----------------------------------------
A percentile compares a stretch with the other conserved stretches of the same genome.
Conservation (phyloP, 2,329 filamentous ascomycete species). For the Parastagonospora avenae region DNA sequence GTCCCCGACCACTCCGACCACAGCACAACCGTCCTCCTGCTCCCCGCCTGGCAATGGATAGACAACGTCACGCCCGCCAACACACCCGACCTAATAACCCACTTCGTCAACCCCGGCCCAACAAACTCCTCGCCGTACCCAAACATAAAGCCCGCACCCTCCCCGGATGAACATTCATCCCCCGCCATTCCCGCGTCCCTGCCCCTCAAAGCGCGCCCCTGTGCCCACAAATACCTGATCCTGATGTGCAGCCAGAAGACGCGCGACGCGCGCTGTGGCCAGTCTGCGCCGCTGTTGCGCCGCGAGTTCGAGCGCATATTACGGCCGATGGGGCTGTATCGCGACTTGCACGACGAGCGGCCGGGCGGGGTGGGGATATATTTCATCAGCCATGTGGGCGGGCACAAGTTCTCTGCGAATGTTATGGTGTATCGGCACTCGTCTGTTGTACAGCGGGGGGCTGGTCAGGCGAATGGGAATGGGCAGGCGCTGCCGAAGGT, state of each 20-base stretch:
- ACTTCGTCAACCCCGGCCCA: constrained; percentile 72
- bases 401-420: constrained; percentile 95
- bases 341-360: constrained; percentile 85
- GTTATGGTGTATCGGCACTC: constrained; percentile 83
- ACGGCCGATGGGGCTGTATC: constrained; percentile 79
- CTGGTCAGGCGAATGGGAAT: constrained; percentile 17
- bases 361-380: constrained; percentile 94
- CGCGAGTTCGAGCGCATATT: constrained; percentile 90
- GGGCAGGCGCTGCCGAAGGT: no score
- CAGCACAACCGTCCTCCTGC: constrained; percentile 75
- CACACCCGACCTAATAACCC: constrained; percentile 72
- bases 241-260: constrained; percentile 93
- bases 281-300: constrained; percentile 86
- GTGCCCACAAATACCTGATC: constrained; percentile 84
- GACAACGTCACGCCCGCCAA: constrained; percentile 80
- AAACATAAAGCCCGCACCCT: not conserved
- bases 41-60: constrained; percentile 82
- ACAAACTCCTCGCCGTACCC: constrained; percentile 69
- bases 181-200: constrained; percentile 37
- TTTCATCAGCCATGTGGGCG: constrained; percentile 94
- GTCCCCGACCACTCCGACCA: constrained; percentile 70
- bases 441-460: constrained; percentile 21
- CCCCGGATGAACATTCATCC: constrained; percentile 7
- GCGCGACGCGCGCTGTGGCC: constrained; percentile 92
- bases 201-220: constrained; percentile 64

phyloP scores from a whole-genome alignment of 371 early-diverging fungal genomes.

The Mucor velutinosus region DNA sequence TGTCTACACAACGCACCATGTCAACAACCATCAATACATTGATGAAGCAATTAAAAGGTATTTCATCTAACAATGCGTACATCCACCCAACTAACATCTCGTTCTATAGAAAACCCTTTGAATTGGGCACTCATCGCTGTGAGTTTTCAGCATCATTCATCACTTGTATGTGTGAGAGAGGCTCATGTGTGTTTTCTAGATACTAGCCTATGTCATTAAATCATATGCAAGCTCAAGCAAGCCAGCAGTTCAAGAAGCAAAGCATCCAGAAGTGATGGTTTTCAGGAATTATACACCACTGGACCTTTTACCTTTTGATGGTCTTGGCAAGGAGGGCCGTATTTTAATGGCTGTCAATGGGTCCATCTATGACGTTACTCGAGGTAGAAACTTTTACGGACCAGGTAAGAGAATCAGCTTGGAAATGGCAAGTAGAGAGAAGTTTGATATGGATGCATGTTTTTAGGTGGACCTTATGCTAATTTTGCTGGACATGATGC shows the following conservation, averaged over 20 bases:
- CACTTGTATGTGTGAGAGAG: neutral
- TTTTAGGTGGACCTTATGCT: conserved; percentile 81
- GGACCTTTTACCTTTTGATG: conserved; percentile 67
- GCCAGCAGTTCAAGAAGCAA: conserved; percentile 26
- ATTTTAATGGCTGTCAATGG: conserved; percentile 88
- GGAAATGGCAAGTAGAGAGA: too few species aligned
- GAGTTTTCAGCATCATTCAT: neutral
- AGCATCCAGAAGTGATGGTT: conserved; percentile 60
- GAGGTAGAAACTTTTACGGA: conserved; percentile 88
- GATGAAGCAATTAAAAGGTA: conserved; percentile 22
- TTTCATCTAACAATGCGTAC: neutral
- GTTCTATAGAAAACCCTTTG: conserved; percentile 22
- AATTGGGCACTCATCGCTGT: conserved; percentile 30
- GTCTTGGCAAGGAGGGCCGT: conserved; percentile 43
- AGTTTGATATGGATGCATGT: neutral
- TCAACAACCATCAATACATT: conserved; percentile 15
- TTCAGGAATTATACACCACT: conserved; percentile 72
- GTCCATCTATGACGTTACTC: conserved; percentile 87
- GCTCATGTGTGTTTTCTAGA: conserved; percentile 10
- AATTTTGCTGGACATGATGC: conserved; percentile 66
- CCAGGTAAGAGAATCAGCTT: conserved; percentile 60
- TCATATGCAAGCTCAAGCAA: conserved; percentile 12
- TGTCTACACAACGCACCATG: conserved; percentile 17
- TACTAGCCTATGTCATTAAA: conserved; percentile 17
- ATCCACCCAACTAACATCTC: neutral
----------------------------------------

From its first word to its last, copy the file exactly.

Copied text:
A percentile compares a stretch with the other conserved stretches of the same genome.
Conservation (phyloP, 2,329 filamentous ascomycete species). For the Parastagonospora avenae region DNA sequence GTCCCCGACCACTCCGACCACAGCACAACCGTCCTCCTGCTCCCCGCCTGGCAATGGATAGACAACGTCACGCCCGCCAACACACCCGACCTAATAACCCACTTCGTCAACCCCGGCCCAACAAACTCCTCGCCGTACCCAAACATAAAGCCCGCACCCTCCCCGGATGAACATTCATCCCCCGCCATTCCCGCGTCCCTGCCCCTCAAAGCGCGCCCCTGTGCCCACAAATACCTGATCCTGATGTGCAGCCAGAAGACGCGCGACGCGCGCTGTGGCCAGTCTGCGCCGCTGTTGCGCCGCGAGTTCGAGCGCATATTACGGCCGATGGGGCTGTATCGCGACTTGCACGACGAGCGGCCGGGCGGGGTGGGGATATATTTCATCAGCCATGTGGGCGGGCACAAGTTCTCTGCGAATGTTATGGTGTATCGGCACTCGTCTGTTGTACAGCGGGGGGCTGGTCAGGCGAATGGGAATGGGCAGGCGCTGCCGAAGGT, state of each 20-base stretch:
- ACTTCGTCAACCCCGGCCCA: constrained; percentile 72
- bases 401-420: constrained; percentile 95
- bases 341-360: constrained; percentile 85
- GTTATGGTGTATCGGCACTC: constrained; percentile 83
- ACGGCCGATGGGGCTGTATC: constrained; percentile 79
- CTGGTCAGGCGAATGGGAAT: constrained; percentile 17
- bases 361-380: constrained; percentile 94
- CGCGAGTTCGAGCGCATATT: constrained; percentile 90
- GGGCAGGCGCTGCCGAAGGT: no score
- CAGCACAACCGTCCTCCTGC: constrained; percentile 75
- CACACCCGACCTAATAACCC: constrained; percentile 72
- bases 241-260: constrained; percentile 93
- bases 281-300: constrained; percentile 86
- GTGCCCACAAATACCTGATC: constrained; percentile 84
- GACAACGTCACGCCCGCCAA: constrained; percentile 80
- AAACATAAAGCCCGCACCCT: not conserved
- bases 41-60: constrained; percentile 82
- ACAAACTCCTCGCCGTACCC: constrained; percentile 69
- bases 181-200: constrained; percentile 37
- TTTCATCAGCCATGTGGGCG: constrained; percentile 94
- GTCCCCGACCACTCCGACCA: constrained; percentile 70
- bases 441-460: constrained; percentile 21
- CCCCGGATGAACATTCATCC: constrained; percentile 7
- GCGCGACGCGCGCTGTGGCC: constrained; percentile 92
- bases 201-220: constrained; percentile 64

phyloP scores from a whole-genome alignment of 371 early-diverging fungal genomes.

The Mucor velutinosus region DNA sequence TGTCTACACAACGCACCATGTCAACAACCATCAATACATTGATGAAGCAATTAAAAGGTATTTCATCTAACAATGCGTACATCCACCCAACTAACATCTCGTTCTATAGAAAACCCTTTGAATTGGGCACTCATCGCTGTGAGTTTTCAGCATCATTCATCACTTGTATGTGTGAGAGAGGCTCATGTGTGTTTTCTAGATACTAGCCTATGTCATTAAATCATATGCAAGCTCAAGCAAGCCAGCAGTTCAAGAAGCAAAGCATCCAGAAGTGATGGTTTTCAGGAATTATACACCACTGGACCTTTTACCTTTTGATGGTCTTGGCAAGGAGGGCCGTATTTTAATGGCTGTCAATGGGTCCATCTATGACGTTACTCGAGGTAGAAACTTTTACGGACCAGGTAAGAGAATCAGCTTGGAAATGGCAAGTAGAGAGAAGTTTGATATGGATGCATGTTTTTAGGTGGACCTTATGCTAATTTTGCTGGACATGATGC shows the following conservation, averaged over 20 bases:
- CACTTGTATGTGTGAGAGAG: neutral
- TTTTAGGTGGACCTTATGCT: conserved; percentile 81
- GGACCTTTTACCTTTTGATG: conserved; percentile 67
- GCCAGCAGTTCAAGAAGCAA: conserved; percentile 26
- ATTTTAATGGCTGTCAATGG: conserved; percentile 88
- GGAAATGGCAAGTAGAGAGA: too few species aligned
- GAGTTTTCAGCATCATTCAT: neutral
- AGCATCCAGAAGTGATGGTT: conserved; percentile 60
- GAGGTAGAAACTTTTACGGA: conserved; percentile 88
- GATGAAGCAATTAAAAGGTA: conserved; percentile 22
- TTTCATCTAACAATGCGTAC: neutral
- GTTCTATAGAAAACCCTTTG: conserved; percentile 22
- AATTGGGCACTCATCGCTGT: conserved; percentile 30
- GTCTTGGCAAGGAGGGCCGT: conserved; percentile 43
- AGTTTGATATGGATGCATGT: neutral
- TCAACAACCATCAATACATT: conserved; percentile 15
- TTCAGGAATTATACACCACT: conserved; percentile 72
- GTCCATCTATGACGTTACTC: conserved; percentile 87
- GCTCATGTGTGTTTTCTAGA: conserved; percentile 10
- AATTTTGCTGGACATGATGC: conserved; percentile 66
- CCAGGTAAGAGAATCAGCTT: conserved; percentile 60
- TCATATGCAAGCTCAAGCAA: conserved; percentile 12
- TGTCTACACAACGCACCATG: conserved; percentile 17
- TACTAGCCTATGTCATTAAA: conserved; percentile 17
- ATCCACCCAACTAACATCTC: neutral